Assuming that the arbitrator's report shows that his decision was conditional upon the reorganization going through, which did not occur, there was raised a very definite issue of fact—was there, as stated by plaintiff in his affidavits, an agreement between him and Philip to put through the reorganization and to abide by the arbitrator's decision, and if so, did Philip violate that agreement without cause? This question should have been tried and both parties given an opportunity to present evidence upon it.
Defendants contend that the alleged oral agreement is in violation of the statute of frauds and therefore cannot be a defense or considered by the court. First, say they, it is an agreement to convey to the nonprofit organization assets valued by the arbitrator at over $70,000 and hence violates section 1724, subdivision 1, of the Civil Code, which requires sales over $500 to be in writing; and secondly, if it is an oral contract to make a written contract at a future date it is not binding on the parties. Townsend v. Flotill Products, Inc., 82 Cal.App.2d 863, 187 P.2d 466.
The facts as alleged in the affidavits and set forth in the arbitrator's reports show that the claimed arrangement was neither a sale nor an agreement to make an agreement. At least, they are subject to that interpretation, and evidence should have been received to determine just what the agreement was. It apparently was one by which the partners desired to reorganize their affairs, have a third party determine the value of their assets and each partner's interest therein, and then to transfer these assets to a nonprofit corporation of which they would be the owners. This agreement would be legal even though the nonprofit corporation had not yet been formed and had not agreed to accept the transfer of assets. No violation of the statute of frauds appears, nor was it an agreement to make an agreement. If there was such agreement and it was breached by defendant Philip without cause, the plaintiff would be entitled to offset against his indebtedness to Philip the damages, if any, resulting from such breach.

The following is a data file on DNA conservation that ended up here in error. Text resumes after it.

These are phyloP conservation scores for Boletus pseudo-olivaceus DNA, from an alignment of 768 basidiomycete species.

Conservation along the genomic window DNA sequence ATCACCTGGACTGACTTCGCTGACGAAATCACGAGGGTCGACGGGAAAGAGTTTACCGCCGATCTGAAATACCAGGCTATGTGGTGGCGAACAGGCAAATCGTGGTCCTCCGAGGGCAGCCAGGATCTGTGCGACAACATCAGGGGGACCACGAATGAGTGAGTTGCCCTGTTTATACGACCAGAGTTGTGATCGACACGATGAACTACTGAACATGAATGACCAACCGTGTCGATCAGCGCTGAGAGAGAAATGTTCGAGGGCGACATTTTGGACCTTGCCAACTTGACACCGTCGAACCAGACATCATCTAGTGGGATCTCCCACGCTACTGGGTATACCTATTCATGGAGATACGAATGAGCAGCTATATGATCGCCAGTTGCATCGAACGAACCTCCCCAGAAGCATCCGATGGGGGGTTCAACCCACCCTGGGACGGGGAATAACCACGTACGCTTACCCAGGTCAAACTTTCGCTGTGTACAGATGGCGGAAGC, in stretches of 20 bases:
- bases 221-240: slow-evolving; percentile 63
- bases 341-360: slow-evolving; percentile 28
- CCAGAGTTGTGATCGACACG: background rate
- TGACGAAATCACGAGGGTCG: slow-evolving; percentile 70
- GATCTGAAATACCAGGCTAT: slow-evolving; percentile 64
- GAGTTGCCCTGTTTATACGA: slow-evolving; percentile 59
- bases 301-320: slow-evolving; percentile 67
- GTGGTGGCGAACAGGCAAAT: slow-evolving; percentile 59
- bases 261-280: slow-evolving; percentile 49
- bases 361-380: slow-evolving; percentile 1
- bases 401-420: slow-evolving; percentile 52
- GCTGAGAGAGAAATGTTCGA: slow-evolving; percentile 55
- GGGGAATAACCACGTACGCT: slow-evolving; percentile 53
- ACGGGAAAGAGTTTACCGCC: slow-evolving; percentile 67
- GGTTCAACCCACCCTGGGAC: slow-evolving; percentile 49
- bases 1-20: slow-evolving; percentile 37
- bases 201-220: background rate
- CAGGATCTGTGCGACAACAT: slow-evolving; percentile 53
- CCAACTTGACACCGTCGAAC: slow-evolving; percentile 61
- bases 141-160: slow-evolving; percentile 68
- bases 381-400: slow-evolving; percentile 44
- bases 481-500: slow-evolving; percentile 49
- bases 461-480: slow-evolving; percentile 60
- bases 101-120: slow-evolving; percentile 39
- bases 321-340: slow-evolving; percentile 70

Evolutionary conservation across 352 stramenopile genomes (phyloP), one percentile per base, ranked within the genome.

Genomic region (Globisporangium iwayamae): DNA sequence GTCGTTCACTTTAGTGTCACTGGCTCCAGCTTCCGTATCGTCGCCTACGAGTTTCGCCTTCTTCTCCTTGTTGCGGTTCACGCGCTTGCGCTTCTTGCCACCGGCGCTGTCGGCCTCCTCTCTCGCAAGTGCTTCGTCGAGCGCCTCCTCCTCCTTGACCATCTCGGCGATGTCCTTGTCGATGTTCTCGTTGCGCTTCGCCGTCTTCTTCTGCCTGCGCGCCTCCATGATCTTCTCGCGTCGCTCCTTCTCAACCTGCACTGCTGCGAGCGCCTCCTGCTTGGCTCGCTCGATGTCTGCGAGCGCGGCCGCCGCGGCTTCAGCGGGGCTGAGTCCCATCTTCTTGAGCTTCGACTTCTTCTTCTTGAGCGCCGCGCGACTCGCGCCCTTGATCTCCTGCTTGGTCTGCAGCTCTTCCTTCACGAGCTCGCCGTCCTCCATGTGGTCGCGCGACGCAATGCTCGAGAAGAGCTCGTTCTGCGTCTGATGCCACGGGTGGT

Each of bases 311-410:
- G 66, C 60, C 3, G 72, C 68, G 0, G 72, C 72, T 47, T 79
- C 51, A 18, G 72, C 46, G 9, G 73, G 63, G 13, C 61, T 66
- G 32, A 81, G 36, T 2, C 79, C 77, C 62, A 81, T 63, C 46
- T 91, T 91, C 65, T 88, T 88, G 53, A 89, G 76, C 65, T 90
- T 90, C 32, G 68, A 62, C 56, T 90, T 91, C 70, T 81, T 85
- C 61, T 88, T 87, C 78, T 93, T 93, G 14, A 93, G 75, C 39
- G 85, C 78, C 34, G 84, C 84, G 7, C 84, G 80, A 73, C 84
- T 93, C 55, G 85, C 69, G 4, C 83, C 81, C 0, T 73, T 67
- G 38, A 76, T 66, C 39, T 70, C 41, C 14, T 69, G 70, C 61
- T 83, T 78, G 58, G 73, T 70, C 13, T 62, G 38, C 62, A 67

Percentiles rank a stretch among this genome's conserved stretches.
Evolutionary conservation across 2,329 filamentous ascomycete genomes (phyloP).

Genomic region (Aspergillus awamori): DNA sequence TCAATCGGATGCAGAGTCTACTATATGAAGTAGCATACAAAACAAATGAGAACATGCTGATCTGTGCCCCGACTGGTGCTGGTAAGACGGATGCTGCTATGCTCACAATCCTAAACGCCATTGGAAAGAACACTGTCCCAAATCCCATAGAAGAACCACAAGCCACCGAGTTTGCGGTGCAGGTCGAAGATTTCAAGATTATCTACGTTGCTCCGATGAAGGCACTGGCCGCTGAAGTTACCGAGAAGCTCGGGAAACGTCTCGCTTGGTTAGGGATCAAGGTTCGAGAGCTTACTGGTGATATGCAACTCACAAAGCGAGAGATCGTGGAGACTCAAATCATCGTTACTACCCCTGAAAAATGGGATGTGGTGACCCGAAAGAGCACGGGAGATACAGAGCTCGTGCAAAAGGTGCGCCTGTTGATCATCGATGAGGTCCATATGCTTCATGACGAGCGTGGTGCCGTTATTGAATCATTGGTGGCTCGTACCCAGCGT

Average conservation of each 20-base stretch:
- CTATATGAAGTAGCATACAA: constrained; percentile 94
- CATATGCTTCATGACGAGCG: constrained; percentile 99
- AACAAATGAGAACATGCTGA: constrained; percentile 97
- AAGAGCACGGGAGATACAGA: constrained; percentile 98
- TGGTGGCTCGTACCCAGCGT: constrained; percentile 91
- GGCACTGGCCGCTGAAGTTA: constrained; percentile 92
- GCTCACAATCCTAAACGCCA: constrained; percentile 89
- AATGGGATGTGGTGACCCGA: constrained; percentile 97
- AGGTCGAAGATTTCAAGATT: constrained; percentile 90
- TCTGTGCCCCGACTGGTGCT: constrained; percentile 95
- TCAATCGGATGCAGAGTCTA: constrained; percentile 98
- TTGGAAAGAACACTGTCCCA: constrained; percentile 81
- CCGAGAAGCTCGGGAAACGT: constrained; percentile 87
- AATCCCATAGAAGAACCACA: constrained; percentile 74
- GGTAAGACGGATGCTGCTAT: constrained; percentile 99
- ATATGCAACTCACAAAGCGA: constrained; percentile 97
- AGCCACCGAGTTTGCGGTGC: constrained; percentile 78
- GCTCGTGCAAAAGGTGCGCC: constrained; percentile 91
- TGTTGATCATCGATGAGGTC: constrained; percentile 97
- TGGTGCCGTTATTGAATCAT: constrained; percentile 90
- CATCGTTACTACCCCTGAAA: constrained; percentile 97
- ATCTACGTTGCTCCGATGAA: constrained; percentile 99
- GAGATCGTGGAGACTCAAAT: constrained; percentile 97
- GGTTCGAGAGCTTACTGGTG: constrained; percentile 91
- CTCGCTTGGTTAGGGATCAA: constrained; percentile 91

3. Cancellation of the Note.
Plaintiff positively stated that in return for his cosigning the Bank of America note, Philip had agreed to cancel all sums due from plaintiff on his note. This raised a very definite triable issue. Defendants attempt to get around that fact by asserting certain legal matters: (1) Section 3203 of the Civil Code provides that a renunciation must be in writing unless the instrument is delivered up to the person primarily liable thereon. However, this section is a part of the Uniform Negotiable Instruments Act and applies only to negotiable instruments. The note here is not a negotiable one. It is payable to Philip ‘or his heirs.’ To be a negotiable instrument it ‘must be payable to order or to bearer.’ Sec. 3082, Civ.Code. This note is not.